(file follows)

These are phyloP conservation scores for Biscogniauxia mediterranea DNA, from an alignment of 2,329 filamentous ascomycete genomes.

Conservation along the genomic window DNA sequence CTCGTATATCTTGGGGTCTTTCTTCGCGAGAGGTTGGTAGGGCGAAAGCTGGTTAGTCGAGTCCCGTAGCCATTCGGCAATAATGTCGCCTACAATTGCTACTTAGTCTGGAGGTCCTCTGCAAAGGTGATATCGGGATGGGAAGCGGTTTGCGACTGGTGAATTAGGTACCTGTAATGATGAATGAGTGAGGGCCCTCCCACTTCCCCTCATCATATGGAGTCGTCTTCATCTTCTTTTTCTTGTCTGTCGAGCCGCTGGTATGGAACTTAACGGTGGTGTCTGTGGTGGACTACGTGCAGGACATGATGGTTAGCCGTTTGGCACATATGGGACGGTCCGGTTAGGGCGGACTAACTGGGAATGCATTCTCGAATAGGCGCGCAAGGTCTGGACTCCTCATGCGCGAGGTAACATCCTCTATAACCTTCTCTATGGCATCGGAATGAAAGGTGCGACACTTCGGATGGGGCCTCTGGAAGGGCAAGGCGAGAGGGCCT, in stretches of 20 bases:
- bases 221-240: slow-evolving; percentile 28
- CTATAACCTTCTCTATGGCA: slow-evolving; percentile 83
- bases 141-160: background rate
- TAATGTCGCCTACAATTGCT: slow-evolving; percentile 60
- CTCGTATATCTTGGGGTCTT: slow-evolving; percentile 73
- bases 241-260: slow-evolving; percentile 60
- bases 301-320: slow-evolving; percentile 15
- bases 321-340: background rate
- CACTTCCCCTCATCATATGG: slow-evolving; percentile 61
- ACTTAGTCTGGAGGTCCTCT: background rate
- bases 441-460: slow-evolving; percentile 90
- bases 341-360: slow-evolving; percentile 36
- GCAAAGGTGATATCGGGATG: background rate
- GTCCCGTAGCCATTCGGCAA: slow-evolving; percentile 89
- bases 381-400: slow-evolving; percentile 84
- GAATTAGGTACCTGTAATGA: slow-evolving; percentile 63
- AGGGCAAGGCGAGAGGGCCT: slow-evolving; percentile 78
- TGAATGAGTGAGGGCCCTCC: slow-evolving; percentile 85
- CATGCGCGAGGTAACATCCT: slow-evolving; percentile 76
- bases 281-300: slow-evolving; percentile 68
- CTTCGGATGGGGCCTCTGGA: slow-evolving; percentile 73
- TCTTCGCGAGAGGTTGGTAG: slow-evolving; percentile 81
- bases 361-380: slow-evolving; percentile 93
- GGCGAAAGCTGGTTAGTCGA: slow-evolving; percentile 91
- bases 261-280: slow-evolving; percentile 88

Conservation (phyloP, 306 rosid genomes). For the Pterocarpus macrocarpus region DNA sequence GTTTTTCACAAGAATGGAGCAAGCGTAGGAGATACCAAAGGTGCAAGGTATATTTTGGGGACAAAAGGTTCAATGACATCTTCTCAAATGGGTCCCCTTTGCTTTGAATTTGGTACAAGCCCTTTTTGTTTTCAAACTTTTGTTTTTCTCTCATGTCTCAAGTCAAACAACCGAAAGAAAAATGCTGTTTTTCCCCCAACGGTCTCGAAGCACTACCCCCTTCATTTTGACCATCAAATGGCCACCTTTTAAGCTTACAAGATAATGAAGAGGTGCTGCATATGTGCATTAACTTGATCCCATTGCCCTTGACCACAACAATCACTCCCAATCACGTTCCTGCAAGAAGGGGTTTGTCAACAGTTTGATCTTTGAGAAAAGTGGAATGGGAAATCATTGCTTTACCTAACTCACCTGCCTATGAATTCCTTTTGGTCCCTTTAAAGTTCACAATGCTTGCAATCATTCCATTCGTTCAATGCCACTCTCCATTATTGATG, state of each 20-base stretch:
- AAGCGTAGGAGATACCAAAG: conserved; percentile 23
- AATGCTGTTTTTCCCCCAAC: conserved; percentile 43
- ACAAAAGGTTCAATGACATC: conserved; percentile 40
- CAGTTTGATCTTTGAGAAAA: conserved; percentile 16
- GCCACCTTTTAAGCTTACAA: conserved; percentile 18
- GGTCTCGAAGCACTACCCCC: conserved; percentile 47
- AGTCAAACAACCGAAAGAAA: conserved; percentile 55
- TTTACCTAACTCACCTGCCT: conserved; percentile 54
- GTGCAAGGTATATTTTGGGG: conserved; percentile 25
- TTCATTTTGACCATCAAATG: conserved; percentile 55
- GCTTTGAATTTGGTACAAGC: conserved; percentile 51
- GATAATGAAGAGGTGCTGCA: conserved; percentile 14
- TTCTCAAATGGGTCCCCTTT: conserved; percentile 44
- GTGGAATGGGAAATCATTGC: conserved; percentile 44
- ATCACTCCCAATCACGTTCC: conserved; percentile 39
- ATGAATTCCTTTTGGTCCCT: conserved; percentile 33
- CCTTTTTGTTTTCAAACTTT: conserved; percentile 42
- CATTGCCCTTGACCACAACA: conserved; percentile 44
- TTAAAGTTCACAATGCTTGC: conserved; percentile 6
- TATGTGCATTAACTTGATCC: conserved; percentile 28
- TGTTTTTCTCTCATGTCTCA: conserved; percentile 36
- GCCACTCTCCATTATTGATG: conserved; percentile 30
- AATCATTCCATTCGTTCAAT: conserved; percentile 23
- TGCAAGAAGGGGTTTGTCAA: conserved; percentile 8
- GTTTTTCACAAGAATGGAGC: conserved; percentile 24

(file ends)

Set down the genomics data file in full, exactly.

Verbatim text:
These are phyloP conservation scores for Biscogniauxia mediterranea DNA, from an alignment of 2,329 filamentous ascomycete genomes.

Conservation along the genomic window DNA sequence CTCGTATATCTTGGGGTCTTTCTTCGCGAGAGGTTGGTAGGGCGAAAGCTGGTTAGTCGAGTCCCGTAGCCATTCGGCAATAATGTCGCCTACAATTGCTACTTAGTCTGGAGGTCCTCTGCAAAGGTGATATCGGGATGGGAAGCGGTTTGCGACTGGTGAATTAGGTACCTGTAATGATGAATGAGTGAGGGCCCTCCCACTTCCCCTCATCATATGGAGTCGTCTTCATCTTCTTTTTCTTGTCTGTCGAGCCGCTGGTATGGAACTTAACGGTGGTGTCTGTGGTGGACTACGTGCAGGACATGATGGTTAGCCGTTTGGCACATATGGGACGGTCCGGTTAGGGCGGACTAACTGGGAATGCATTCTCGAATAGGCGCGCAAGGTCTGGACTCCTCATGCGCGAGGTAACATCCTCTATAACCTTCTCTATGGCATCGGAATGAAAGGTGCGACACTTCGGATGGGGCCTCTGGAAGGGCAAGGCGAGAGGGCCT, in stretches of 20 bases:
- bases 221-240: slow-evolving; percentile 28
- CTATAACCTTCTCTATGGCA: slow-evolving; percentile 83
- bases 141-160: background rate
- TAATGTCGCCTACAATTGCT: slow-evolving; percentile 60
- CTCGTATATCTTGGGGTCTT: slow-evolving; percentile 73
- bases 241-260: slow-evolving; percentile 60
- bases 301-320: slow-evolving; percentile 15
- bases 321-340: background rate
- CACTTCCCCTCATCATATGG: slow-evolving; percentile 61
- ACTTAGTCTGGAGGTCCTCT: background rate
- bases 441-460: slow-evolving; percentile 90
- bases 341-360: slow-evolving; percentile 36
- GCAAAGGTGATATCGGGATG: background rate
- GTCCCGTAGCCATTCGGCAA: slow-evolving; percentile 89
- bases 381-400: slow-evolving; percentile 84
- GAATTAGGTACCTGTAATGA: slow-evolving; percentile 63
- AGGGCAAGGCGAGAGGGCCT: slow-evolving; percentile 78
- TGAATGAGTGAGGGCCCTCC: slow-evolving; percentile 85
- CATGCGCGAGGTAACATCCT: slow-evolving; percentile 76
- bases 281-300: slow-evolving; percentile 68
- CTTCGGATGGGGCCTCTGGA: slow-evolving; percentile 73
- TCTTCGCGAGAGGTTGGTAG: slow-evolving; percentile 81
- bases 361-380: slow-evolving; percentile 93
- GGCGAAAGCTGGTTAGTCGA: slow-evolving; percentile 91
- bases 261-280: slow-evolving; percentile 88

Conservation (phyloP, 306 rosid genomes). For the Pterocarpus macrocarpus region DNA sequence GTTTTTCACAAGAATGGAGCAAGCGTAGGAGATACCAAAGGTGCAAGGTATATTTTGGGGACAAAAGGTTCAATGACATCTTCTCAAATGGGTCCCCTTTGCTTTGAATTTGGTACAAGCCCTTTTTGTTTTCAAACTTTTGTTTTTCTCTCATGTCTCAAGTCAAACAACCGAAAGAAAAATGCTGTTTTTCCCCCAACGGTCTCGAAGCACTACCCCCTTCATTTTGACCATCAAATGGCCACCTTTTAAGCTTACAAGATAATGAAGAGGTGCTGCATATGTGCATTAACTTGATCCCATTGCCCTTGACCACAACAATCACTCCCAATCACGTTCCTGCAAGAAGGGGTTTGTCAACAGTTTGATCTTTGAGAAAAGTGGAATGGGAAATCATTGCTTTACCTAACTCACCTGCCTATGAATTCCTTTTGGTCCCTTTAAAGTTCACAATGCTTGCAATCATTCCATTCGTTCAATGCCACTCTCCATTATTGATG, state of each 20-base stretch:
- AAGCGTAGGAGATACCAAAG: conserved; percentile 23
- AATGCTGTTTTTCCCCCAAC: conserved; percentile 43
- ACAAAAGGTTCAATGACATC: conserved; percentile 40
- CAGTTTGATCTTTGAGAAAA: conserved; percentile 16
- GCCACCTTTTAAGCTTACAA: conserved; percentile 18
- GGTCTCGAAGCACTACCCCC: conserved; percentile 47
- AGTCAAACAACCGAAAGAAA: conserved; percentile 55
- TTTACCTAACTCACCTGCCT: conserved; percentile 54
- GTGCAAGGTATATTTTGGGG: conserved; percentile 25
- TTCATTTTGACCATCAAATG: conserved; percentile 55
- GCTTTGAATTTGGTACAAGC: conserved; percentile 51
- GATAATGAAGAGGTGCTGCA: conserved; percentile 14
- TTCTCAAATGGGTCCCCTTT: conserved; percentile 44
- GTGGAATGGGAAATCATTGC: conserved; percentile 44
- ATCACTCCCAATCACGTTCC: conserved; percentile 39
- ATGAATTCCTTTTGGTCCCT: conserved; percentile 33
- CCTTTTTGTTTTCAAACTTT: conserved; percentile 42
- CATTGCCCTTGACCACAACA: conserved; percentile 44
- TTAAAGTTCACAATGCTTGC: conserved; percentile 6
- TATGTGCATTAACTTGATCC: conserved; percentile 28
- TGTTTTTCTCTCATGTCTCA: conserved; percentile 36
- GCCACTCTCCATTATTGATG: conserved; percentile 30
- AATCATTCCATTCGTTCAAT: conserved; percentile 23
- TGCAAGAAGGGGTTTGTCAA: conserved; percentile 8
- GTTTTTCACAAGAATGGAGC: conserved; percentile 24